Hello everyone! This morning I went to an exhibition at the Jewish Museum in Brussels about the world famous photographer Henri Cartier-Bresson. In my last year of university, I learned about the theoretical basics of photography. Cartier-Bresson played an important role in the history of photography. He was one of the founders of Magnum Photography, an association created by photographers who were looking for very high quality. Until today, only the best photographers can become a member of Magnum. My favorite Belgian Magnum photographer is Carl De Keyzer! But for now, let me tell you what I saw this morning.
The Jewish Museum has been assaulted a few months ago, so there are soldiers at the entrance. It feels a bit strange to be obliged to empty your pockets before entering, especially in a Belgian museum, but in Paris they do it all the time. So don’t let it stop you. The entrance fee for the exhibition is €10 (€7 for students). I think it’s a reasonable price because how many times in your life do you get to see 133 pictures of Henri Cartier-Bresson? 😉
Unfortunately, the first thing I saw was a ‘no pictures’ symbol. I was disappointed because I really wanted to show you my favorite pictures. Because of the copyright legislation, it’s not easy to find pictures online that can be used without having to ask for permission. On the other hand, I thought it might be interesting to make you feel like you were there without showing any pictures. Challenge accepted!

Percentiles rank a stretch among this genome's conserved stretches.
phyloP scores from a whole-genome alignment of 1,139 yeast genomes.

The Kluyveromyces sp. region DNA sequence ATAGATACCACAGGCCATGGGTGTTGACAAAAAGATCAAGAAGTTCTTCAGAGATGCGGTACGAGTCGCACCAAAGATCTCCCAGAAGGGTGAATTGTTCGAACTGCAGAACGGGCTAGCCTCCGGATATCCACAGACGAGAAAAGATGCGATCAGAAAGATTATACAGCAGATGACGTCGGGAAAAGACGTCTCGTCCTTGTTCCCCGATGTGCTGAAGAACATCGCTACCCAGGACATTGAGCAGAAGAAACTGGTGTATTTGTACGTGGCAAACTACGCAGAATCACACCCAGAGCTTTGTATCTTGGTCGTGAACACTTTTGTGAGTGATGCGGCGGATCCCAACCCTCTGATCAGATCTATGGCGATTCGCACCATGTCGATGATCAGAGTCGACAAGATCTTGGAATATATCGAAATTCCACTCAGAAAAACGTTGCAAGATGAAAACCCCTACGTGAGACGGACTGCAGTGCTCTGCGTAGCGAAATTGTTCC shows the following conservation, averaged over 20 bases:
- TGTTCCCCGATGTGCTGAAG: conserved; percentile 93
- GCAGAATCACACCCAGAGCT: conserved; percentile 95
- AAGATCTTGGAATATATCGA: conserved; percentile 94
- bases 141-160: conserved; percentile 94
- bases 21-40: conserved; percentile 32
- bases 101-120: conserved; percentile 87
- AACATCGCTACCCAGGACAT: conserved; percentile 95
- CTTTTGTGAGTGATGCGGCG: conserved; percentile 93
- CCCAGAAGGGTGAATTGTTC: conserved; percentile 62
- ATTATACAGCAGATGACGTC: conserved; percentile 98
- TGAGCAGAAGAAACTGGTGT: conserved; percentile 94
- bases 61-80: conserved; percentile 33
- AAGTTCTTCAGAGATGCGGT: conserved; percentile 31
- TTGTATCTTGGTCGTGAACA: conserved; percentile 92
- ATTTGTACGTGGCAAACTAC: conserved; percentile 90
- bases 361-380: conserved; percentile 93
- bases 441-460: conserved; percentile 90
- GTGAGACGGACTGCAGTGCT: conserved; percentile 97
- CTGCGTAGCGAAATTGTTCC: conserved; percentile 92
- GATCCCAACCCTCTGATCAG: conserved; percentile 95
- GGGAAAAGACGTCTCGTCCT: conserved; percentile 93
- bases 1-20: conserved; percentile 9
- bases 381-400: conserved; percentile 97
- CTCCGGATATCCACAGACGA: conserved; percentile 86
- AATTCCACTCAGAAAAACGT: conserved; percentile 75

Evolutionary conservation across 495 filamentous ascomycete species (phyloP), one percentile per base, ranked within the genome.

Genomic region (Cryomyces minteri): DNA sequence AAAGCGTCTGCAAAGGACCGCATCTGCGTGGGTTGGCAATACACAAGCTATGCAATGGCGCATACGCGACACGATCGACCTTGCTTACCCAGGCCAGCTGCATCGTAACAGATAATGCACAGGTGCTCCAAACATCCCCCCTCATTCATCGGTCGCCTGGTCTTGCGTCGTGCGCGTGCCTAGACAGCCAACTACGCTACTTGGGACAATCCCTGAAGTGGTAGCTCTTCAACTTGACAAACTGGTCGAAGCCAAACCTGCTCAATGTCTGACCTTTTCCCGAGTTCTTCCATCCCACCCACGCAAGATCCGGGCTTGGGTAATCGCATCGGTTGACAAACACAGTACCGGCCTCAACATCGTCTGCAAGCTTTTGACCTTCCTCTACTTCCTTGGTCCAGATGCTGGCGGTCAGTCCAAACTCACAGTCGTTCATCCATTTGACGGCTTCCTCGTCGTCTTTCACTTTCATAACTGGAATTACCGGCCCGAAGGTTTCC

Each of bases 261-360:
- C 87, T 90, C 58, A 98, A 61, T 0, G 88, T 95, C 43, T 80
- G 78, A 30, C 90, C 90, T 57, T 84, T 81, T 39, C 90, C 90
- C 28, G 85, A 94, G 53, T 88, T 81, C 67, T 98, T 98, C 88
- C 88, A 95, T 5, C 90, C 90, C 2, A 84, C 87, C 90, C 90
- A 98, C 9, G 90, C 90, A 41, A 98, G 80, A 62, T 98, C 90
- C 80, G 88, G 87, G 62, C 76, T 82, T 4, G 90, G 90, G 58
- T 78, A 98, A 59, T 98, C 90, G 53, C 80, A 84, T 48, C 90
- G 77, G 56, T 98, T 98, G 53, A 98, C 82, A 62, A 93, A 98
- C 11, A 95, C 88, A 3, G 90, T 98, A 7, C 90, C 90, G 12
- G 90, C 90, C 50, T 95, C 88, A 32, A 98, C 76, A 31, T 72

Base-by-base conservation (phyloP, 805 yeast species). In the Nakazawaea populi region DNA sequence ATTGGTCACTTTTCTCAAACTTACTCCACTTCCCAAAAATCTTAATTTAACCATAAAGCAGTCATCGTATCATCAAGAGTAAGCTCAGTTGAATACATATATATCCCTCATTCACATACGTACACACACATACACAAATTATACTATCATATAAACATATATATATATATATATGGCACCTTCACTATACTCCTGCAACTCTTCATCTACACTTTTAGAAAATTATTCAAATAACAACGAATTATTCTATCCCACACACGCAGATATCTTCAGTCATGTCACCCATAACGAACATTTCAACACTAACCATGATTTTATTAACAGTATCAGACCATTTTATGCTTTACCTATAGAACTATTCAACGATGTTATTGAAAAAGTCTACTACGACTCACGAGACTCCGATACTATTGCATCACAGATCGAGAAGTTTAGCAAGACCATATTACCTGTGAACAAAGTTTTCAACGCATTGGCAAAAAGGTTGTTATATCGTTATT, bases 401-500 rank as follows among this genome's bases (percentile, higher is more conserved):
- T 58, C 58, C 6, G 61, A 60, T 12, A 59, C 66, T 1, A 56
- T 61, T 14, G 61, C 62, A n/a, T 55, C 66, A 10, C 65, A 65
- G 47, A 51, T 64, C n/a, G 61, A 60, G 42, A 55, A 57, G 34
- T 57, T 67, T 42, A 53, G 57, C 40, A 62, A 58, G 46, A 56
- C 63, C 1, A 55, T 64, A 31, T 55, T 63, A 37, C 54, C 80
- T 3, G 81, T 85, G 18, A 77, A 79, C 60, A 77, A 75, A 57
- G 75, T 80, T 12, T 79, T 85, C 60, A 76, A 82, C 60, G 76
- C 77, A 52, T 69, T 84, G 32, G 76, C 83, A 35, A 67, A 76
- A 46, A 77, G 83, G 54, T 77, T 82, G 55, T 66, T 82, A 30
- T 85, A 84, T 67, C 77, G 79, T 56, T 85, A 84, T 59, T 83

Cartier-Bresson was a documentary photographer. He wanted to show what’s happening in the world in an honest way, without being too dramatical or without adding too much effects afterwards. He went all over the world to capture the moment. This is exactly why he had so much influence in photography. He is known for capturing ‘the decisive moment‘. In a video at the exhibition (first flour) he explains that usually photography is about not thinking too much. You have to seize the moment and take the picture, if not, you might have missed your chance. But other times, he said, it’s more important to wait for a while and take the picture at the moment something unusual happens. That’s the decisive moment! There is no theory about when to take a picture, it’s all about instinct.
All the pictures are in black and white, because he thought it looked more abstract. What stroke me about his work, is the way some of the pictures made me feel. It seems impossible not to feel anything when looking at them. Sometimes I felt sympathy for the subject, or I felt sorry for them. He often creates an intimate feeling, like you are witnessing something extraordinary. In the video he explains that it’s not always easy to have the courage to make a picture. It can feel very uncomfortable because you feel like you are disrespecting someone’s privacy. Some of his subjects are poor people who are begging for money or sleeping in the streets. Or even a dead body that is left after the end of World War II.
This ability of making an image that creates an emotion is something I find fascinating. It makes me want to take some photography lessons very soon. I can’t help feeling privileged that I’ve seen his pictures in real life :).
You can visit the exhibition until August 24, 2015. It’s a 10 min walk from the Central Station, in the ‘quartier Marolles’. The Jewish Museum needs a renovation, so don’t expect to see a very modern building. But the quality of the artworks is so amazing that you will not regret it!
To see the pictures of Cartier-Bresson online, visit the website of Magnum Photography!
Website of the Jewish Museum:
See you next time!